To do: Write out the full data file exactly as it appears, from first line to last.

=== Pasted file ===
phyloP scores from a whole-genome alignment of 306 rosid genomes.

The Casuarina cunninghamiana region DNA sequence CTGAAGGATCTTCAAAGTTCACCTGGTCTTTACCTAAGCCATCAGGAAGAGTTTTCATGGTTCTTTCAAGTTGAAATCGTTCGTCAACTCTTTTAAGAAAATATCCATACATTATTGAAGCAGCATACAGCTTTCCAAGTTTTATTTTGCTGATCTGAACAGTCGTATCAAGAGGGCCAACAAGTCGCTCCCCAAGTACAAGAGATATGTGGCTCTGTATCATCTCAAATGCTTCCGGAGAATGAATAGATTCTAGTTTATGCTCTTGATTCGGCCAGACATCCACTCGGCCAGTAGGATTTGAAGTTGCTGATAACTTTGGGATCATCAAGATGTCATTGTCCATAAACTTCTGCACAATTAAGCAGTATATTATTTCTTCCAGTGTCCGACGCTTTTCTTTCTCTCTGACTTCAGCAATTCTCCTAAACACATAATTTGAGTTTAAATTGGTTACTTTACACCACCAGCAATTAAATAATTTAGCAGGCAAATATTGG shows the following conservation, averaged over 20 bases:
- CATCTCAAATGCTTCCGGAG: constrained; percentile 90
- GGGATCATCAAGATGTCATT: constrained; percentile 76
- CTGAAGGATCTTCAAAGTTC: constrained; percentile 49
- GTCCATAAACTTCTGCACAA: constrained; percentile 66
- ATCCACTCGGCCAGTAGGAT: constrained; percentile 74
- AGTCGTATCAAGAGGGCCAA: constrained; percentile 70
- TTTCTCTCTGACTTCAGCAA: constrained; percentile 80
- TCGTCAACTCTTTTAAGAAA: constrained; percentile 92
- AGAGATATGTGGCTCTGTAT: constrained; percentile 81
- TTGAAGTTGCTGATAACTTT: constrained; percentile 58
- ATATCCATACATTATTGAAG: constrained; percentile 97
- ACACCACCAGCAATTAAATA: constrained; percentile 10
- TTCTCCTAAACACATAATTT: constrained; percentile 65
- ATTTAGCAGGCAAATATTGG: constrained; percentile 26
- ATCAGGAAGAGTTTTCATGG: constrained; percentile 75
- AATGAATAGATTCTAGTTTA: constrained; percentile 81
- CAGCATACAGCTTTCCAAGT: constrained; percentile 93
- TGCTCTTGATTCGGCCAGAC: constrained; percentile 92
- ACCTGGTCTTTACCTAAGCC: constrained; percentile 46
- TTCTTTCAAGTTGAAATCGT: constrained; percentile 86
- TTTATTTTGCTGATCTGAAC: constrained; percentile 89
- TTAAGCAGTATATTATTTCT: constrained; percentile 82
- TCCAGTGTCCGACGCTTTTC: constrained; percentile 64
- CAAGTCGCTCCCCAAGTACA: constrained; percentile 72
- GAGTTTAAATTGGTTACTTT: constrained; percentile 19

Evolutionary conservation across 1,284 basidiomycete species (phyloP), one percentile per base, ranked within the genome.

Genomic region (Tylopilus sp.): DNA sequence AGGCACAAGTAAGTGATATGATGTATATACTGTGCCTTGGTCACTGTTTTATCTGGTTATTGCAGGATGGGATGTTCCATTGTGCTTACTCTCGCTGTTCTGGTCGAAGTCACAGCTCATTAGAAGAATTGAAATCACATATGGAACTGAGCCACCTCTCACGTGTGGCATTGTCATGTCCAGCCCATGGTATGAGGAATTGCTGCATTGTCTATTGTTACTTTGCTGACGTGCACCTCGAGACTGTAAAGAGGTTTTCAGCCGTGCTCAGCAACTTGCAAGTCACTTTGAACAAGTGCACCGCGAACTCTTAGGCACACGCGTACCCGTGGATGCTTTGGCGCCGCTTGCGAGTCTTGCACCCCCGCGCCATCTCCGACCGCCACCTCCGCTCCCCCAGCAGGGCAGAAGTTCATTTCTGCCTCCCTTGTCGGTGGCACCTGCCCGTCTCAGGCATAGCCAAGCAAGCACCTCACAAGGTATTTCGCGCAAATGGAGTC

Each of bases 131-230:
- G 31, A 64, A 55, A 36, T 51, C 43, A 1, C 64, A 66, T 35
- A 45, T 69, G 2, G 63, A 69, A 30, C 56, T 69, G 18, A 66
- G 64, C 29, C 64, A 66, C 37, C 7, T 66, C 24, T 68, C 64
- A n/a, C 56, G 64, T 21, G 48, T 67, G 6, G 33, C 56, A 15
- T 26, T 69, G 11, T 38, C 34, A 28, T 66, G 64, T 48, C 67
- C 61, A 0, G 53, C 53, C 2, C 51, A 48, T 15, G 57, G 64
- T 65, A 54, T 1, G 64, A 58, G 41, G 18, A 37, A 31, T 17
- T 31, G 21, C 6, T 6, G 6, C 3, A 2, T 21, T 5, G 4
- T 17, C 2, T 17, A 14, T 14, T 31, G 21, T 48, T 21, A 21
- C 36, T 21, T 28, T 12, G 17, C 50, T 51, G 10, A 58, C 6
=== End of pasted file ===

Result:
phyloP scores from a whole-genome alignment of 306 rosid genomes.

The Casuarina cunninghamiana region DNA sequence CTGAAGGATCTTCAAAGTTCACCTGGTCTTTACCTAAGCCATCAGGAAGAGTTTTCATGGTTCTTTCAAGTTGAAATCGTTCGTCAACTCTTTTAAGAAAATATCCATACATTATTGAAGCAGCATACAGCTTTCCAAGTTTTATTTTGCTGATCTGAACAGTCGTATCAAGAGGGCCAACAAGTCGCTCCCCAAGTACAAGAGATATGTGGCTCTGTATCATCTCAAATGCTTCCGGAGAATGAATAGATTCTAGTTTATGCTCTTGATTCGGCCAGACATCCACTCGGCCAGTAGGATTTGAAGTTGCTGATAACTTTGGGATCATCAAGATGTCATTGTCCATAAACTTCTGCACAATTAAGCAGTATATTATTTCTTCCAGTGTCCGACGCTTTTCTTTCTCTCTGACTTCAGCAATTCTCCTAAACACATAATTTGAGTTTAAATTGGTTACTTTACACCACCAGCAATTAAATAATTTAGCAGGCAAATATTGG shows the following conservation, averaged over 20 bases:
- CATCTCAAATGCTTCCGGAG: constrained; percentile 90
- GGGATCATCAAGATGTCATT: constrained; percentile 76
- CTGAAGGATCTTCAAAGTTC: constrained; percentile 49
- GTCCATAAACTTCTGCACAA: constrained; percentile 66
- ATCCACTCGGCCAGTAGGAT: constrained; percentile 74
- AGTCGTATCAAGAGGGCCAA: constrained; percentile 70
- TTTCTCTCTGACTTCAGCAA: constrained; percentile 80
- TCGTCAACTCTTTTAAGAAA: constrained; percentile 92
- AGAGATATGTGGCTCTGTAT: constrained; percentile 81
- TTGAAGTTGCTGATAACTTT: constrained; percentile 58
- ATATCCATACATTATTGAAG: constrained; percentile 97
- ACACCACCAGCAATTAAATA: constrained; percentile 10
- TTCTCCTAAACACATAATTT: constrained; percentile 65
- ATTTAGCAGGCAAATATTGG: constrained; percentile 26
- ATCAGGAAGAGTTTTCATGG: constrained; percentile 75
- AATGAATAGATTCTAGTTTA: constrained; percentile 81
- CAGCATACAGCTTTCCAAGT: constrained; percentile 93
- TGCTCTTGATTCGGCCAGAC: constrained; percentile 92
- ACCTGGTCTTTACCTAAGCC: constrained; percentile 46
- TTCTTTCAAGTTGAAATCGT: constrained; percentile 86
- TTTATTTTGCTGATCTGAAC: constrained; percentile 89
- TTAAGCAGTATATTATTTCT: constrained; percentile 82
- TCCAGTGTCCGACGCTTTTC: constrained; percentile 64
- CAAGTCGCTCCCCAAGTACA: constrained; percentile 72
- GAGTTTAAATTGGTTACTTT: constrained; percentile 19

Evolutionary conservation across 1,284 basidiomycete species (phyloP), one percentile per base, ranked within the genome.

Genomic region (Tylopilus sp.): DNA sequence AGGCACAAGTAAGTGATATGATGTATATACTGTGCCTTGGTCACTGTTTTATCTGGTTATTGCAGGATGGGATGTTCCATTGTGCTTACTCTCGCTGTTCTGGTCGAAGTCACAGCTCATTAGAAGAATTGAAATCACATATGGAACTGAGCCACCTCTCACGTGTGGCATTGTCATGTCCAGCCCATGGTATGAGGAATTGCTGCATTGTCTATTGTTACTTTGCTGACGTGCACCTCGAGACTGTAAAGAGGTTTTCAGCCGTGCTCAGCAACTTGCAAGTCACTTTGAACAAGTGCACCGCGAACTCTTAGGCACACGCGTACCCGTGGATGCTTTGGCGCCGCTTGCGAGTCTTGCACCCCCGCGCCATCTCCGACCGCCACCTCCGCTCCCCCAGCAGGGCAGAAGTTCATTTCTGCCTCCCTTGTCGGTGGCACCTGCCCGTCTCAGGCATAGCCAAGCAAGCACCTCACAAGGTATTTCGCGCAAATGGAGTC

Each of bases 131-230:
- G 31, A 64, A 55, A 36, T 51, C 43, A 1, C 64, A 66, T 35
- A 45, T 69, G 2, G 63, A 69, A 30, C 56, T 69, G 18, A 66
- G 64, C 29, C 64, A 66, C 37, C 7, T 66, C 24, T 68, C 64
- A n/a, C 56, G 64, T 21, G 48, T 67, G 6, G 33, C 56, A 15
- T 26, T 69, G 11, T 38, C 34, A 28, T 66, G 64, T 48, C 67
- C 61, A 0, G 53, C 53, C 2, C 51, A 48, T 15, G 57, G 64
- T 65, A 54, T 1, G 64, A 58, G 41, G 18, A 37, A 31, T 17
- T 31, G 21, C 6, T 6, G 6, C 3, A 2, T 21, T 5, G 4
- T 17, C 2, T 17, A 14, T 14, T 31, G 21, T 48, T 21, A 21
- C 36, T 21, T 28, T 12, G 17, C 50, T 51, G 10, A 58, C 6